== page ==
2) If you pump, your breasts make more milk. This is basic, enough, right? Your breasts work on supply and demand and so when you pump them, they think they need to replenish the supply. Best to pump the same time every day so they don't get confused or if you are away from your baby pump on his/her schedule. If you begin to pump helter skelter, you future will include leaking. So pump your breasts only as much as your baby drinks (go by time) or else, you'll end up with too much milk with no place to go...

3) if you aren't in the habit of pumping, there won't be a lot of extra milk. Again, supply and demand. This is really only after your milk supply and nursing rhythm is established. Ex: at 2 months I could pump 8 oz like a champ pretty much anytime. But I never pump much now so when I do finally sit down to the chore, I get an ounce...unless it's Owen's nursing time. So, establish one time a day when you pump regularly so you will produce for that session. If you are like me and don't have any luck, then begin to pump at the same time every day and eventully your breasts will get the idea. They are smarter than you think!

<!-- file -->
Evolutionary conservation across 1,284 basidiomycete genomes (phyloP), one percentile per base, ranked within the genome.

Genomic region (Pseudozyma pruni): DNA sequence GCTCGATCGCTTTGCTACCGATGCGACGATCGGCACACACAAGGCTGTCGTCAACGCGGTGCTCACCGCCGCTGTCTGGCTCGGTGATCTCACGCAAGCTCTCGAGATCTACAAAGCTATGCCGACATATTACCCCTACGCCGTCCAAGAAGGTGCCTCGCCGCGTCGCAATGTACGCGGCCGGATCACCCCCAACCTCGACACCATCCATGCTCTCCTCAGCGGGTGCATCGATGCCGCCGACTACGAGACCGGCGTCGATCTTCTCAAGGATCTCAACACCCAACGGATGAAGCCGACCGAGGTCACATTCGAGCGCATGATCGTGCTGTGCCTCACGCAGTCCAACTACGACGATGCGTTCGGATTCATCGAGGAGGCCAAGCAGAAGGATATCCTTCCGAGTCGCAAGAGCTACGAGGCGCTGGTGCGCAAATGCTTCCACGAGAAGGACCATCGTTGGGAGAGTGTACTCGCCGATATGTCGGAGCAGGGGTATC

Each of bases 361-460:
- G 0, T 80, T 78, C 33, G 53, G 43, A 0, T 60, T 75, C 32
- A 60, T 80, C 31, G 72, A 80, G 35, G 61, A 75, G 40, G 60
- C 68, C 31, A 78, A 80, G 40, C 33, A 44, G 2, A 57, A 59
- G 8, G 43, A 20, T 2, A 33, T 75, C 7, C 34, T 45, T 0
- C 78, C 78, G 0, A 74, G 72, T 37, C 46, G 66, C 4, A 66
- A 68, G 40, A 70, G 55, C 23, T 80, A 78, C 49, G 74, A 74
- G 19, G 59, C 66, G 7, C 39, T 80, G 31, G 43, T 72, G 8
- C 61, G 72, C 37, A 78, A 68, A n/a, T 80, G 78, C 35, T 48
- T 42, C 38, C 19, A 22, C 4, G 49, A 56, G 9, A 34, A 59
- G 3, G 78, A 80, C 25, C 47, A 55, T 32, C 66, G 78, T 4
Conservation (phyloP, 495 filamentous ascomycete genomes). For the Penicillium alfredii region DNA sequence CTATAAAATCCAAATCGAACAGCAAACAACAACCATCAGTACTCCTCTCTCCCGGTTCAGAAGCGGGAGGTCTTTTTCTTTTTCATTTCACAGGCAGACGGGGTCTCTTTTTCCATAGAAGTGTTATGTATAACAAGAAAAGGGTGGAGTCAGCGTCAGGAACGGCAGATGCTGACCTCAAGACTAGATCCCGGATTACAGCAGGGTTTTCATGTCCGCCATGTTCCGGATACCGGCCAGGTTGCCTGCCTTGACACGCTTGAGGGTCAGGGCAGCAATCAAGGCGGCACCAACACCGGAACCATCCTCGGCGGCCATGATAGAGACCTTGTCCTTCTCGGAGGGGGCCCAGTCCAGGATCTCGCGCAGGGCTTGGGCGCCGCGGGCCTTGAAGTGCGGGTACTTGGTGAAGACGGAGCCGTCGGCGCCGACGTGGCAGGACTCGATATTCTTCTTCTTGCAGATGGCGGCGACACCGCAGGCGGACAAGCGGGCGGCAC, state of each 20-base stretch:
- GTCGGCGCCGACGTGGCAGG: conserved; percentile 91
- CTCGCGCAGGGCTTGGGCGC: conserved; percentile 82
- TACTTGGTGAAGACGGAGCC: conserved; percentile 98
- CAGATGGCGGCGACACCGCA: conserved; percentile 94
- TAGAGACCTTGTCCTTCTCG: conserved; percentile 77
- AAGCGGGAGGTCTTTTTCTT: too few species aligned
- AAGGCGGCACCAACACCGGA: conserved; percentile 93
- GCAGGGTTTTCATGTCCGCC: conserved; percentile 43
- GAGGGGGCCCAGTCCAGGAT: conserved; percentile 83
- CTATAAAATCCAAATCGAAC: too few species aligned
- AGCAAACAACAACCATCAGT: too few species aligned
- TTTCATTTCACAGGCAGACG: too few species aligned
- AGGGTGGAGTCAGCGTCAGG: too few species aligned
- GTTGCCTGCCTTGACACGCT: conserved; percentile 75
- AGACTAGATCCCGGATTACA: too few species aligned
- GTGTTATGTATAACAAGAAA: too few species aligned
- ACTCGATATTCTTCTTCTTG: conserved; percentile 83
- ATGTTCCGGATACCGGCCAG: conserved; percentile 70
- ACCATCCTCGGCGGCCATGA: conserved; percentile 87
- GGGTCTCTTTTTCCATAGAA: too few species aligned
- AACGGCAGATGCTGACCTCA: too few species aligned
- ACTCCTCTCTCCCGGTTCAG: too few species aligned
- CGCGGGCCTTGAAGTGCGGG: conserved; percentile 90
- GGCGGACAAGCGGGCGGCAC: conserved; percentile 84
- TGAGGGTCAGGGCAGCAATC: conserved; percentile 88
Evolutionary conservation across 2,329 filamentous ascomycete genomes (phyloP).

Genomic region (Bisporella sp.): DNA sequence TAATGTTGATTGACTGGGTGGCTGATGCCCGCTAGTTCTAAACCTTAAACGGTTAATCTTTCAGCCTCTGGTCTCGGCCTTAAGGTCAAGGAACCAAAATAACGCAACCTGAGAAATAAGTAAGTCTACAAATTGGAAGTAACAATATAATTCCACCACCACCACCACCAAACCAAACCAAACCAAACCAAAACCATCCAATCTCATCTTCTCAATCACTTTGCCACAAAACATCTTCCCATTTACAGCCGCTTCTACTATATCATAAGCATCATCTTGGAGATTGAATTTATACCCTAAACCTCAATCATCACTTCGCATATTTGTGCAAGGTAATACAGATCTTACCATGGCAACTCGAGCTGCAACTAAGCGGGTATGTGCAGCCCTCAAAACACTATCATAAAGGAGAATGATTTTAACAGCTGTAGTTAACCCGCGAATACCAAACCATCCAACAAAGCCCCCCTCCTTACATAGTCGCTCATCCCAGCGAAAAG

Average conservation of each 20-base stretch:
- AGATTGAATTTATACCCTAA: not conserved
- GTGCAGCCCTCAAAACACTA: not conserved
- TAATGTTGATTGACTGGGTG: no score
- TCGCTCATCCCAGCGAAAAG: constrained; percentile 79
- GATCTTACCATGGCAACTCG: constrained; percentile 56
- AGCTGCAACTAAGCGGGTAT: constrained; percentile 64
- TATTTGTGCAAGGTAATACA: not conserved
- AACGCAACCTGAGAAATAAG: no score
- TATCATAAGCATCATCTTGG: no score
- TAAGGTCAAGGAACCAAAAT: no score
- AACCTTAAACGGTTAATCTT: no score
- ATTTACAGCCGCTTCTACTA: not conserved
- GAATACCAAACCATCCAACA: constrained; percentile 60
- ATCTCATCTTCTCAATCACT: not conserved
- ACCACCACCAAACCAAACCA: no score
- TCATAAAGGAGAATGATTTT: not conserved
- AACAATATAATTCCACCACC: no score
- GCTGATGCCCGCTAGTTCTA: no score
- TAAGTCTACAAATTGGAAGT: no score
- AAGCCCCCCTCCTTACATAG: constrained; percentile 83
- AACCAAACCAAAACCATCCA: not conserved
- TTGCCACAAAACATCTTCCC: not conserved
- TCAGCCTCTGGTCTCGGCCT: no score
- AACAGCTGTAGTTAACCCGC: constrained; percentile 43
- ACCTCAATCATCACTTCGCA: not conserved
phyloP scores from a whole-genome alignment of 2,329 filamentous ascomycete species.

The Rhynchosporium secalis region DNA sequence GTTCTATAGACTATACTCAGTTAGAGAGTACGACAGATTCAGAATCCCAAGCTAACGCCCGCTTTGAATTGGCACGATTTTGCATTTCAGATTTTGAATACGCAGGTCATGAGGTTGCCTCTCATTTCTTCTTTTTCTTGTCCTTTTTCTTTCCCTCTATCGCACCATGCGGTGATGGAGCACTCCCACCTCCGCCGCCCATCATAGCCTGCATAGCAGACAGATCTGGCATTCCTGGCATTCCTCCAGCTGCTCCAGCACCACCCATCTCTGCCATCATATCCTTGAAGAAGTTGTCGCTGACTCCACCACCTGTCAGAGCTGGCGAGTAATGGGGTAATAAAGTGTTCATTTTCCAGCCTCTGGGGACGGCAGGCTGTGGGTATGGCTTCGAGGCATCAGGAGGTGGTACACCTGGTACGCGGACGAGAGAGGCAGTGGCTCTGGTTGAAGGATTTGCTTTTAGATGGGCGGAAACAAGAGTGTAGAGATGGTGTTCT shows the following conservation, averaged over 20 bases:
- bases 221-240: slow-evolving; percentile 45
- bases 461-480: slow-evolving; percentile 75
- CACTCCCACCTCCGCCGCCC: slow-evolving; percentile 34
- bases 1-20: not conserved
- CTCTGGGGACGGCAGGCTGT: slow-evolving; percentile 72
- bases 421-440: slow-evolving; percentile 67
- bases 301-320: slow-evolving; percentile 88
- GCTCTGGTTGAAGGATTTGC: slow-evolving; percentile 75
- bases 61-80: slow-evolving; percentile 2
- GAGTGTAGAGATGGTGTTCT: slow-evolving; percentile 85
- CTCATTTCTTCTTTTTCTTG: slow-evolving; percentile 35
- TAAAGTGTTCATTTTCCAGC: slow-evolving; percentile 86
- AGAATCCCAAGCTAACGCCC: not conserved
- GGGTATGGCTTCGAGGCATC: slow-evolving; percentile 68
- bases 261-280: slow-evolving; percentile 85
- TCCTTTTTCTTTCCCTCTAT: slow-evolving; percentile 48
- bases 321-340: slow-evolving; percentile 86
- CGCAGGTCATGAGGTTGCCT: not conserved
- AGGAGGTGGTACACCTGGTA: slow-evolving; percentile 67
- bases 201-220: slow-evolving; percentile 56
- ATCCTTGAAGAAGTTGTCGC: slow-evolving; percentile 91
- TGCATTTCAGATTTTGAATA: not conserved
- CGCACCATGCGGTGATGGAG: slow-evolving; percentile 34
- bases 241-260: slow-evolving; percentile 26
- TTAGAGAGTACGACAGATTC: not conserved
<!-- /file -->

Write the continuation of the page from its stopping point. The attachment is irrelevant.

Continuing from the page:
4) hand pump (AKA manual) v. electric (Medela pump n' style) -**side note, there is NOTHING stylish about breast pumping, nice try Medela**- so they both work, but manual pump is to mail like pony express is to FedEX. I don't know if I wrote that correctly, I'm not a writer for standardized tests but trust me, just go for the type you plug in. Too expensive? Your local hospital will rent you one monthly or you can buy a used one from a friend and get all new hoses and satellite dishes, and collection bottles or bags. Funny thing is, the milk doesn't go through those hoses, so if all you are sharing the electric motor, then it's perfectly sanitary.

5) pump if your supply is low. This is one other advantage not mentioned above. You can pump to increase your supply when you are just starting to nurse, if you are having problems. This includes sitting there holding the satellite dishes to your breasts while they suck your nipple into their plasticy-shell and tell your body "produce milk." (side note, you can do this even if you haven't had a baby, mothers of adopted babies have had success actually getting their milk supply to come in when they were never pregnant). CRAZY, I KNOW!!